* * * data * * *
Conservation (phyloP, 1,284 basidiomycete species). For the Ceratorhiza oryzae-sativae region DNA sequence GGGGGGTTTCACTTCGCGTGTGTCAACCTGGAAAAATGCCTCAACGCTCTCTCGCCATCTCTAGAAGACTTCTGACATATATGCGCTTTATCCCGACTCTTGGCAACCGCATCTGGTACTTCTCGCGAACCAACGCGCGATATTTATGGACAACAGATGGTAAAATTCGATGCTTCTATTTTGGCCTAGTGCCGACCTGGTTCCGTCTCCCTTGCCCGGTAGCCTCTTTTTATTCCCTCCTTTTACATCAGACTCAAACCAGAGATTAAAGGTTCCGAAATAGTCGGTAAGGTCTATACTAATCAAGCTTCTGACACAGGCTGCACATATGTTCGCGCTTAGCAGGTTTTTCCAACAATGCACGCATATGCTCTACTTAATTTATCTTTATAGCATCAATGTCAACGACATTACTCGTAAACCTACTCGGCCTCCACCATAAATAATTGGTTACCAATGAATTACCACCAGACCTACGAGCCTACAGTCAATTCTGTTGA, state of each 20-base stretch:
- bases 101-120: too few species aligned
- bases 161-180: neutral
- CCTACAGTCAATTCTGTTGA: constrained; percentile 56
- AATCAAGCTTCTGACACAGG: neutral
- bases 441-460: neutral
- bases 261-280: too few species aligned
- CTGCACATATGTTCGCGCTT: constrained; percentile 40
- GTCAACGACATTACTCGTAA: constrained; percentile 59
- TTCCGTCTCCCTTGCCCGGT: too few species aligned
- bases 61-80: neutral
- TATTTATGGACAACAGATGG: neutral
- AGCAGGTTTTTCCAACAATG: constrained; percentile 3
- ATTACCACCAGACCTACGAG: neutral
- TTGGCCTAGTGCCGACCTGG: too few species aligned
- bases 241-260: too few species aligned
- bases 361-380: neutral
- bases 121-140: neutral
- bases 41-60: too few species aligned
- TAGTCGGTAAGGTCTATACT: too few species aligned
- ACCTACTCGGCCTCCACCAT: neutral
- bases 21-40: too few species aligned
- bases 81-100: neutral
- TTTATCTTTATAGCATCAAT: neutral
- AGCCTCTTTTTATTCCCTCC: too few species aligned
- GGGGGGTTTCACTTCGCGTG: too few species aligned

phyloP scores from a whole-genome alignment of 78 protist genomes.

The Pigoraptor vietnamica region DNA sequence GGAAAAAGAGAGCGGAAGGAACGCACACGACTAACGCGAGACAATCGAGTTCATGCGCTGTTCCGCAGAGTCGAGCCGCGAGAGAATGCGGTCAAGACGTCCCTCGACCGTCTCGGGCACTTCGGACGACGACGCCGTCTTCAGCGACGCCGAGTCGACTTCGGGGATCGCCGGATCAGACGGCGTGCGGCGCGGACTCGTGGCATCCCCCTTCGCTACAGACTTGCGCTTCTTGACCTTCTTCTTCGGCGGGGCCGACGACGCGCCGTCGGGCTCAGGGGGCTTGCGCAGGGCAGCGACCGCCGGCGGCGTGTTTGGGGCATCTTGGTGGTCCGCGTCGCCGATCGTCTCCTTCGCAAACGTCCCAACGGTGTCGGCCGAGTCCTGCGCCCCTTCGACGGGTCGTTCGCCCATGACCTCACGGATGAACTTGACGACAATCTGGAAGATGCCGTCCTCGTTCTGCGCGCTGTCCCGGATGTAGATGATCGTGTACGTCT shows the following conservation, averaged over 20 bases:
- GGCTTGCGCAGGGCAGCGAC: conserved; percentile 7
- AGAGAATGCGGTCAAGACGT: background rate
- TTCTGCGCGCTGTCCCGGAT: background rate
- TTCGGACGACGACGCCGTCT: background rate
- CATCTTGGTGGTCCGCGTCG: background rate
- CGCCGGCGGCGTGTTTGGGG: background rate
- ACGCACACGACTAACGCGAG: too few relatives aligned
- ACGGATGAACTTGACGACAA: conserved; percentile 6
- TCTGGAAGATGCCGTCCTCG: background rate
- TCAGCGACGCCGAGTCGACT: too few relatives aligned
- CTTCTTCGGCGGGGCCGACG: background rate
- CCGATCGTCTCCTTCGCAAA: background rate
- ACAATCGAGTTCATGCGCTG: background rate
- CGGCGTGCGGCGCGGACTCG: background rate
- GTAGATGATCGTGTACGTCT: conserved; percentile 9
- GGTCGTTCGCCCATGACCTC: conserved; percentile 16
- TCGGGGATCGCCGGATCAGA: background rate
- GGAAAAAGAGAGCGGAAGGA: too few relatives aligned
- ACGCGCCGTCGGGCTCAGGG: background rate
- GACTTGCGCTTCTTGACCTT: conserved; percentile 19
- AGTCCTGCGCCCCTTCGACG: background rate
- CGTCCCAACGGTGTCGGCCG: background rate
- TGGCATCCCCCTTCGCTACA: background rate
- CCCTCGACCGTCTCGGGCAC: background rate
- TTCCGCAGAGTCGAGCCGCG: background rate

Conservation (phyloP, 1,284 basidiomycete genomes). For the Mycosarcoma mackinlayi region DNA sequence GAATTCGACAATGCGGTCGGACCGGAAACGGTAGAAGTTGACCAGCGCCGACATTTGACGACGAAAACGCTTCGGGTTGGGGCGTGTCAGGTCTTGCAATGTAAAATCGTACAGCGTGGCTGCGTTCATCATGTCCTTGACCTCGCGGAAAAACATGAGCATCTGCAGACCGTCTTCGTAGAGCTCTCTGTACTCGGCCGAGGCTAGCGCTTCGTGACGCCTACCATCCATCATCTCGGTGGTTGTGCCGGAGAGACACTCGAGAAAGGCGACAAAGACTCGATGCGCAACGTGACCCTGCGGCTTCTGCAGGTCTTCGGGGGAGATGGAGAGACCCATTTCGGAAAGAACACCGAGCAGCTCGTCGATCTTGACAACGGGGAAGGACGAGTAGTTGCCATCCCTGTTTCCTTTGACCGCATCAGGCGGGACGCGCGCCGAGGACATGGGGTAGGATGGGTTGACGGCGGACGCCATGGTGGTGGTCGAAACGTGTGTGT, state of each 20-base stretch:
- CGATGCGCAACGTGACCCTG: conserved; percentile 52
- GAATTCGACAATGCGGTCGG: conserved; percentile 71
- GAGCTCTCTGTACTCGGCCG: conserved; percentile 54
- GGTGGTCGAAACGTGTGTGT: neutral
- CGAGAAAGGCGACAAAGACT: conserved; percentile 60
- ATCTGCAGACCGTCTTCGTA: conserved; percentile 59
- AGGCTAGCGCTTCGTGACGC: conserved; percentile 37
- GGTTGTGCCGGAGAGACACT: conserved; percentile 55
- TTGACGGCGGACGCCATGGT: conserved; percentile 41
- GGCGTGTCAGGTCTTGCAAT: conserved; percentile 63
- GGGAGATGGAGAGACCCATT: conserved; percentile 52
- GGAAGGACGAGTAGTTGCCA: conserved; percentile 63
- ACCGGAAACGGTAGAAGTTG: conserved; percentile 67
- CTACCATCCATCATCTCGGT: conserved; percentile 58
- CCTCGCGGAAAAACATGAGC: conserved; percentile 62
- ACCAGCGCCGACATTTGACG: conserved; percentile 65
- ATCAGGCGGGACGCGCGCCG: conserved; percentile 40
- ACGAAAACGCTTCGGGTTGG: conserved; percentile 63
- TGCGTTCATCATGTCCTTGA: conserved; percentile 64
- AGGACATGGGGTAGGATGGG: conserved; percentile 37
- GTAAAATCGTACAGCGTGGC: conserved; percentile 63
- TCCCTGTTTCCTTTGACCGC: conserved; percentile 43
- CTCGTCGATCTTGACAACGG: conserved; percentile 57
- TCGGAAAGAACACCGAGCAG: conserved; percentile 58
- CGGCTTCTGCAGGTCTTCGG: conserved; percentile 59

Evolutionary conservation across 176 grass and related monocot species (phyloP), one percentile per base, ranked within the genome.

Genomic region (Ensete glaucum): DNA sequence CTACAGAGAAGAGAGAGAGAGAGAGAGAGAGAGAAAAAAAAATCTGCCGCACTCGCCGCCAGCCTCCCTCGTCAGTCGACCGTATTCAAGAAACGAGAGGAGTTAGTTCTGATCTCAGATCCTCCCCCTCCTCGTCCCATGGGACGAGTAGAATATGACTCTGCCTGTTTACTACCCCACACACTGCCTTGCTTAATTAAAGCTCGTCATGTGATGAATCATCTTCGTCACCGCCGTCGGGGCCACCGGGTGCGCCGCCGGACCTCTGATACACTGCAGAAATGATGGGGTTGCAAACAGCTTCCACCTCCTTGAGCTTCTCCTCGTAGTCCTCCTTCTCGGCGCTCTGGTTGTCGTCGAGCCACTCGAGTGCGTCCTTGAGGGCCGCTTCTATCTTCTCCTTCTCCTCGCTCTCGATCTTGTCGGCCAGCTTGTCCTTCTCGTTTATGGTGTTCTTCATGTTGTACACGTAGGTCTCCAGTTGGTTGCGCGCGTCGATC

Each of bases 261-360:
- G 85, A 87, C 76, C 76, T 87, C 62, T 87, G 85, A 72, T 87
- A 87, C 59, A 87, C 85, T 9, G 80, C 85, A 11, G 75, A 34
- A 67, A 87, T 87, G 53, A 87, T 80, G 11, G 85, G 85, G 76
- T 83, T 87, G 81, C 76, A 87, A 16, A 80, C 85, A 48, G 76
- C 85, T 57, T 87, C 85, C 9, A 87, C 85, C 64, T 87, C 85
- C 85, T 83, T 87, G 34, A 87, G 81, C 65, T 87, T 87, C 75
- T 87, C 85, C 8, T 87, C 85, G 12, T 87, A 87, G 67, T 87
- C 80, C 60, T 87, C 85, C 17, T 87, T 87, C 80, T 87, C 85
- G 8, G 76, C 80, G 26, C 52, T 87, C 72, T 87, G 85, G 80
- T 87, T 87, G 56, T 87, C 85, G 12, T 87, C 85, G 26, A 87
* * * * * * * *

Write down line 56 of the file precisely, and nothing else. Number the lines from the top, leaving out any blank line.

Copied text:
- GAATTCGACAATGCGGTCGG: conserved; percentile 71